Live on the Green, Week 3
As Billy Swayze said in his album titled track, “You’ve got that good stuff.” Yes Billy, you do. Maybe you were even one of the lucky ones to get a “CRAZY FOR SWAYZE” wristband… The official word on his new album “Good Stuff” that set that it is “coming soon,” so stay tuned.
His musicianship began in Bowling Green Kentucky when he was no more than 14 yrs old. Swayze has had time to settle into his own, which now sounds like the many reflected steps of his life: southern rock roots, something of an atmospheric vibe resonates through his fun lyrics and soulful yet surprisingly poppy melodies.
Things took a bit of a turn after Swayze rock ‘n’ rolled off the stage, and Lighting 100’s Music City Mayhem contest winners Roots of a Rebellion emerged out of the stage wings to settle us down with some reggae inspired indie-rock tunage. From all over the U.S., these guys met each other at Belmont and in the greater Nashville area only a few years ago, and have since set out on a mission to change their town with their music and their passion for taking care of those around them. ROAR has dubbed the “Roots Crew” to reach out to people ready to pour love back into their cities through helping hands and ready hearts. Complete interview with the band and coverage over the Hands on Nashville project that took place last Saturday (9/22) HERE
Get plugged in with the Roots Crew and their strive for more community involvement and outreach in Nashville!
Missing Cats feat. John “Jojo” Hermann & Sherman Ewing, band number three of four, reminded us of the New Orleans roots that we dug up in Week 1 of LOTG with Jon Cleary and Dr. John. What was Sherman and the Bureaucrats in the 80s has reunited to become the Missing Cats we know today. Jojo and Sherman met in NYC, and they have since then played on and off together. Their acoustic duo dynamics makes for a lyric-conscious experience full of classic and new sounds.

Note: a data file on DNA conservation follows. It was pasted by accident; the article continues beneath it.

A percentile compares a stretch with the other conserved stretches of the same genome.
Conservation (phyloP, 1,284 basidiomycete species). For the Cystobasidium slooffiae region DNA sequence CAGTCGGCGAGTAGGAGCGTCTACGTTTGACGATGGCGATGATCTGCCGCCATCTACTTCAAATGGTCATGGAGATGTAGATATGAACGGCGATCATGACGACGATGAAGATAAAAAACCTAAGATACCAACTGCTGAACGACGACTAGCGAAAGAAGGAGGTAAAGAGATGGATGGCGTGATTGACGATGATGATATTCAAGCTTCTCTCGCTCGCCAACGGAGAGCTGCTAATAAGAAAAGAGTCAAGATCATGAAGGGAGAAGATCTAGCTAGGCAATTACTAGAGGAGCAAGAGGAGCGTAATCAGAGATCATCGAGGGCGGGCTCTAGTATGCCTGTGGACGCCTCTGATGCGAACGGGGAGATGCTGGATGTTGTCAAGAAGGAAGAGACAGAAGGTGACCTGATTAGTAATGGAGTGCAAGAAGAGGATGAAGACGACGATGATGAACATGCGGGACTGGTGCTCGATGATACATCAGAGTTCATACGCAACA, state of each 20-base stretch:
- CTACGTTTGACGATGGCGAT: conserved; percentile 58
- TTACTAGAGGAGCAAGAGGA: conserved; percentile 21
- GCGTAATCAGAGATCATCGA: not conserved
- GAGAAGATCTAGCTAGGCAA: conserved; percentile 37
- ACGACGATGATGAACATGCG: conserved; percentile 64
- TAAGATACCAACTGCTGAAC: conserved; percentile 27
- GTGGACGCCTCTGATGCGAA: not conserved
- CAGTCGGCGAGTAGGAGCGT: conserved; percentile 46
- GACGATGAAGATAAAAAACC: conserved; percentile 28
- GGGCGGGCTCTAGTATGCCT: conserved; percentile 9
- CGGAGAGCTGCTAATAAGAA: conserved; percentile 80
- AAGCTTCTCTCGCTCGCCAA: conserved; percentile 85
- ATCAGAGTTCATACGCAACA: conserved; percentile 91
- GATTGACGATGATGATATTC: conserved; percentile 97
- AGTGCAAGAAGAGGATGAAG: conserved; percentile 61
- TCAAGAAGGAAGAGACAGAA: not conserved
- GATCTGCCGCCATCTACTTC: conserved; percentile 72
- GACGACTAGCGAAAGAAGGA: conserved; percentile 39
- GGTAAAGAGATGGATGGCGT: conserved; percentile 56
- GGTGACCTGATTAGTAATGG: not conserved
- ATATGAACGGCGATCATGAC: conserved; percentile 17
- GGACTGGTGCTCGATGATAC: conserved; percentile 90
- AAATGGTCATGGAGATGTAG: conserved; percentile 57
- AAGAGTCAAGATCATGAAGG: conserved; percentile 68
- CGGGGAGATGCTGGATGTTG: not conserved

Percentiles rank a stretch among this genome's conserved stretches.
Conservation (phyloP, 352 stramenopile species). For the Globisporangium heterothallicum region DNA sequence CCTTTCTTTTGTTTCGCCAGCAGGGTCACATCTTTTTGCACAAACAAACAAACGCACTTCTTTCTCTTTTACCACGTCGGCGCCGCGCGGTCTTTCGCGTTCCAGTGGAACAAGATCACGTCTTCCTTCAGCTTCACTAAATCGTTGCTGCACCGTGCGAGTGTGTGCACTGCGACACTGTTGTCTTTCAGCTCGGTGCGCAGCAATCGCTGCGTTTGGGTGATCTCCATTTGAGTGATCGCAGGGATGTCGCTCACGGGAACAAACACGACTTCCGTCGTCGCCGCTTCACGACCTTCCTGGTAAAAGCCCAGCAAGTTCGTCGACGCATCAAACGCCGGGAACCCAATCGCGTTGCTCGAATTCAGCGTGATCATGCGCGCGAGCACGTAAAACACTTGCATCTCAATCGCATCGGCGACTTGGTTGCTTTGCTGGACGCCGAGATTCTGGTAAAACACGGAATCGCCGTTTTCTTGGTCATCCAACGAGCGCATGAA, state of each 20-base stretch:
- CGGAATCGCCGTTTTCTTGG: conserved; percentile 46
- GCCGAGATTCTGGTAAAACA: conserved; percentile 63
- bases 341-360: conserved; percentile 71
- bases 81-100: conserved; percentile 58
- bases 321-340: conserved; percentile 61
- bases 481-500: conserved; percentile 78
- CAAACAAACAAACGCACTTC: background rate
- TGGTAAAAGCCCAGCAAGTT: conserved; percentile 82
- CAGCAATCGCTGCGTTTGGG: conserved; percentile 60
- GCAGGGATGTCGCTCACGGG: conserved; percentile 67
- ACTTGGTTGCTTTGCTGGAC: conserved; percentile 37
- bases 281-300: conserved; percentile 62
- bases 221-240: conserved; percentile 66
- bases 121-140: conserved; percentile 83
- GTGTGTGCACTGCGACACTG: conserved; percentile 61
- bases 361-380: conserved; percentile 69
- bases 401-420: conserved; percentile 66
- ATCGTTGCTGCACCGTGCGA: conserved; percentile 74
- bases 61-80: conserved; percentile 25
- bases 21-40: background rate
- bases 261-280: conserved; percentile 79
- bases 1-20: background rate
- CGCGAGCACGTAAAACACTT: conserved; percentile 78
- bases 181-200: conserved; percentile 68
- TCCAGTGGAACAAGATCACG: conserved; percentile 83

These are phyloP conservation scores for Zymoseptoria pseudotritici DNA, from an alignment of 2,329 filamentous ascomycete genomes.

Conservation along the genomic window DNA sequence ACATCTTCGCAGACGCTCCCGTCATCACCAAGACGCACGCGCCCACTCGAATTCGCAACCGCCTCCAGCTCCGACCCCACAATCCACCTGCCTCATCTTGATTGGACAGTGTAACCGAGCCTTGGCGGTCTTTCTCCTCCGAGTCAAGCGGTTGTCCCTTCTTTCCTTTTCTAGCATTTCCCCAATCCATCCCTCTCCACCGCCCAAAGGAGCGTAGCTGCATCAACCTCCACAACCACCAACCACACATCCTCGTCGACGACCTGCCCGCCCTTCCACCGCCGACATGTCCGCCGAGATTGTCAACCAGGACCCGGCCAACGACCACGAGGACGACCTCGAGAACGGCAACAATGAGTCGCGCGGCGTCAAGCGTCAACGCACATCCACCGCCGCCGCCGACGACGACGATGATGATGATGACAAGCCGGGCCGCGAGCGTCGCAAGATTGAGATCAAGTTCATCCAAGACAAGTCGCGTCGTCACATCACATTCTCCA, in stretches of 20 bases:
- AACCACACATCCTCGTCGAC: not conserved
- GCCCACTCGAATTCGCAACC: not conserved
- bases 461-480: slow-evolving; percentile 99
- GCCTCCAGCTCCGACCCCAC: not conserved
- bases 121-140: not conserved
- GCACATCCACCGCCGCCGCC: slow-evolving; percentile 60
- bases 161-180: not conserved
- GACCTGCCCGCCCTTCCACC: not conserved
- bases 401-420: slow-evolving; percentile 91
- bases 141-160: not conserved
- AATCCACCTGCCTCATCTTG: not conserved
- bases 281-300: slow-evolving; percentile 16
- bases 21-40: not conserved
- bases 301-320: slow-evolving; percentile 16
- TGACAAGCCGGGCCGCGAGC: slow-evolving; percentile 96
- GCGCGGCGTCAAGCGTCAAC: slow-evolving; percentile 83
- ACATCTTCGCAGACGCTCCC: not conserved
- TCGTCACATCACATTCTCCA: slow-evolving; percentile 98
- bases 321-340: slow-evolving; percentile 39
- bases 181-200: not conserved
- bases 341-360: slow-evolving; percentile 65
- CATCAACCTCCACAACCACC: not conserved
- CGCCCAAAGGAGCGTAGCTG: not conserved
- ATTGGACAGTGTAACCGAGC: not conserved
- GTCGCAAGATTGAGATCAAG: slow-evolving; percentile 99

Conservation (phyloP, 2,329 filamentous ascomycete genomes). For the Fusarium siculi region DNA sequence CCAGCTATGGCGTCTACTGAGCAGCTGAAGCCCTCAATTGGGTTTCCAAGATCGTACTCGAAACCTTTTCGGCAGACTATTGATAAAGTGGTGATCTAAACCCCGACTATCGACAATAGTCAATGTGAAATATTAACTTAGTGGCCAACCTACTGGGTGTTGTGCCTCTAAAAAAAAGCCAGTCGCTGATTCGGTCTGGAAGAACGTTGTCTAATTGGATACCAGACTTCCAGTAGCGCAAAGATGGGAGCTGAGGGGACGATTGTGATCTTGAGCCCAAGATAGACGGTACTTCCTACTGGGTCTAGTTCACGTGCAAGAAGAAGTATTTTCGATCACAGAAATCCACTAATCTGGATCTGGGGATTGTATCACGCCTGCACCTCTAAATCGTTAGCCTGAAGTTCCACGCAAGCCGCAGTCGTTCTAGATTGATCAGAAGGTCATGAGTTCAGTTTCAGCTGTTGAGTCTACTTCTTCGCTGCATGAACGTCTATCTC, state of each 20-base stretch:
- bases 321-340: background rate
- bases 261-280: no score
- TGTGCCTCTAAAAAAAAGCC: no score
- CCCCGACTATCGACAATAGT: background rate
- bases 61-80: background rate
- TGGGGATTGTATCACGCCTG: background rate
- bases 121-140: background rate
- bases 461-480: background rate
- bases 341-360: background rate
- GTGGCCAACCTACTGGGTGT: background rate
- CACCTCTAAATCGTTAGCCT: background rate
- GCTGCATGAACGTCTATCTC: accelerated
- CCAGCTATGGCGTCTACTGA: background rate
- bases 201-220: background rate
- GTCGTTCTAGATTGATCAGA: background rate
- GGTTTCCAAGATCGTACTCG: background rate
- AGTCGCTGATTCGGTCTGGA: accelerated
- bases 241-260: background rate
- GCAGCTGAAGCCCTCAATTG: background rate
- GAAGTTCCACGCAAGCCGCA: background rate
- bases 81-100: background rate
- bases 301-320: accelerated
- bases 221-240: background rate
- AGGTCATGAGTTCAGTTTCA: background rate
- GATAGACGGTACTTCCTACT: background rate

Last, we got to experience some good ole Mississippi rock ‘n’ roll, country blues with the North Mississippi Allstars. Two brothers with separate careers, brought together by the recent death of their father, have come together to let him live forever through their songs.
Their latest, “Keys to the Kingdom” (2011), is a birds-eye-view experience of two brother’s travelling along the road of grief, searching for their way back home. You can hear the stages of overcoming despair as you enter the anger in the beginning of the album, and move towards something like resolve and then renewal. The focus on their father’s life and the happiness there-in sets this apart as a commemorative, joyful eulogy rather than a sad and hopeless call for someone who cannot answer back. Letting go is not forgetting, and searching for new meaning after someone’s death adds to their honor and memory rather than leaving them behind- these are motifs that resonate through the album. It is a journey you must take.